Adam Smith identified three critical aspects of proper market function that have been called his “invisible hand.” The first is that people act in their own self interest. This is the basic motivation for capital investment, risk taking and human labor. The second is that we get more productivity and higher quality of life if there is a division of labor such that the people who are good at things do them and those that are not pay the people who are good to do them for them. Third, and the one most important to our discussion, is that the less regulation on trade among the people doing these specialized tasks, the better. Smith was, of course, most concerned about tariffs and their effect on international trade, but certainly any regulation imposes some friction on the markets.

This brings us to the question of how environmental regulation may have caused, at least in part, the current financial crisis. To make this point it is helpful to think of financial markets, which we want to be “fluid,” like a system of tanks and pipes in a waterworks.  Water is analogous to money in this example.  Adam Smith’s first principle, self interest, is a motivating force, like a pump in our system. The second principle, division of labor, is a set of pipes which are sized according to the amount of economic activity they carry (Wal-Mart is a bigger diameter pipe than say your local shoe repair shop). Regulations are analogous to valves that restrict flow in the system.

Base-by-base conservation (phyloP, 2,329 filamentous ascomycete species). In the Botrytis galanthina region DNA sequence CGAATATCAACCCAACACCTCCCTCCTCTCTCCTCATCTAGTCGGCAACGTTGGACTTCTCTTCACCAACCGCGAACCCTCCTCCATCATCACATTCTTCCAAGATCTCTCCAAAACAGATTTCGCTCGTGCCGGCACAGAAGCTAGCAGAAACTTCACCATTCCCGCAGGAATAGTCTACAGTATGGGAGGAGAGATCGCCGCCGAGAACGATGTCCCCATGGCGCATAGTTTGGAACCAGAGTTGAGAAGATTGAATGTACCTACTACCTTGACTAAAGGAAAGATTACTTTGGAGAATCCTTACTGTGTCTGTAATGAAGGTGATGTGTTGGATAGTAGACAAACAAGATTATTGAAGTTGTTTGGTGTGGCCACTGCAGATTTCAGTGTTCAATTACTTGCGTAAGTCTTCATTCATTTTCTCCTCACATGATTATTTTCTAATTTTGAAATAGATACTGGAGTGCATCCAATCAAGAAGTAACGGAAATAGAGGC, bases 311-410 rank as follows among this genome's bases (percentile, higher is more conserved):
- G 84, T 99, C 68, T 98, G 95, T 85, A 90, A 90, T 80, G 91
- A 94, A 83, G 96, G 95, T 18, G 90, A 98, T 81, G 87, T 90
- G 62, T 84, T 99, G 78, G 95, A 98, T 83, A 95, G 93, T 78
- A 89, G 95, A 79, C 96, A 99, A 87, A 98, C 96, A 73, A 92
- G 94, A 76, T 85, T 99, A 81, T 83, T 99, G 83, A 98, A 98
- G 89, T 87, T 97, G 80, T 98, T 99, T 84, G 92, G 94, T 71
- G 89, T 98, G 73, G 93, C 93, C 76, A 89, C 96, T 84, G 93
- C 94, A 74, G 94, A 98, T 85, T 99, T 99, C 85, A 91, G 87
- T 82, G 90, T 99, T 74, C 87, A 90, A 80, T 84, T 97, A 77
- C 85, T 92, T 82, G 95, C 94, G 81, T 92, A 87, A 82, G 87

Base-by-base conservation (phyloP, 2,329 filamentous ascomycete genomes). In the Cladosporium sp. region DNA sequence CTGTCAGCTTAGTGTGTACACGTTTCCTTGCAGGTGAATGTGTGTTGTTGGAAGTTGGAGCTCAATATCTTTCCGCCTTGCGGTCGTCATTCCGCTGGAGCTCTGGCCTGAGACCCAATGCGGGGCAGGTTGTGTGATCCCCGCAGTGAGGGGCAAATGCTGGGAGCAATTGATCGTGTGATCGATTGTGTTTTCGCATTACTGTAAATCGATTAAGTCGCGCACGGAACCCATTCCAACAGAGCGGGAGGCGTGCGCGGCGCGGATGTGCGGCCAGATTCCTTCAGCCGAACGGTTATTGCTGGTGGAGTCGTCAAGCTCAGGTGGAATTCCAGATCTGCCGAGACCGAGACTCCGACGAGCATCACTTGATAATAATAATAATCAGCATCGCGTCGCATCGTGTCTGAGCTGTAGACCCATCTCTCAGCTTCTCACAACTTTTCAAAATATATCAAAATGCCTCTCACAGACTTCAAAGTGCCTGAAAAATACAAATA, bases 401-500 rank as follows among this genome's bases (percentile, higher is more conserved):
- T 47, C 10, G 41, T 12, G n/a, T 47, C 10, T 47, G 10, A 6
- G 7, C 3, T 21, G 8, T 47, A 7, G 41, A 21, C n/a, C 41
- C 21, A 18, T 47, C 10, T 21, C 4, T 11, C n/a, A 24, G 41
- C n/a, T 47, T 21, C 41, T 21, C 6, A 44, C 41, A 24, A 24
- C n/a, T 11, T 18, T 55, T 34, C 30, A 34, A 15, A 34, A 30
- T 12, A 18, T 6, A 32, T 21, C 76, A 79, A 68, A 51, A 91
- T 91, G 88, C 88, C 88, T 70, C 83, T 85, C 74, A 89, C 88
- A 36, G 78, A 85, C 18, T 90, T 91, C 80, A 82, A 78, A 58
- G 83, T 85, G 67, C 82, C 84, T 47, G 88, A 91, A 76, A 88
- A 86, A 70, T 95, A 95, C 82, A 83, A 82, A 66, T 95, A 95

Both water in a pipe and money in our financial markets follow the path of least resistance. Putting aside questions about excessive self interest (read greed) and excessive division of labor (read opaqueness or lack of accountability) which may have contributed to the financial meltdown, regulations played a role as well.   Just as valves can direct the flow of water in a system, regulations direct the flow of money in our economy. Traditional, capital intensive, economic multiplying investment opportunities, say in energy infrastructure or manufacturing facilities, have faced stringent regulation which imposed significant resistance to that investment opportunity -- small pipes with lots of valves. On the other hand, many financial investment vehicles offered little or no resistance; they were big pipes with no valves. Guess where the money flowed? 


            So what implications does this have for future environmental policy or regulation. With a change in parties in the adminstration, the old debate between those favoring market based regulation and those favoring command and control is rekindled. As the new administration considers economic stimulus packages and regulations on environmental impacts, it will be well served to understand that it is not only the absolute amount of regulation, but also the relative amount of regulation, on economic options can have a significant impact on the markets as well as unintended consequences. Moreover, while terms like “free market” and “markets forces” may be derogatory in some circles, the reality is that market-based environmental programs have worked so well. No one can seriously debate the success of the acid rain program far more productive than command and control regulations would have been in that situation.  The reason is that market-based programs rely on the same human nature that Adam Smith recognized in his first principle and that gets our entrepreneurial and creative juices flowing.  That is what is needed to solve economic and environmental problems.  Ignoring market concepts in environmental regulation only leads to unintended consequences, conflict and gridlock, which the markets and we can no longer afford.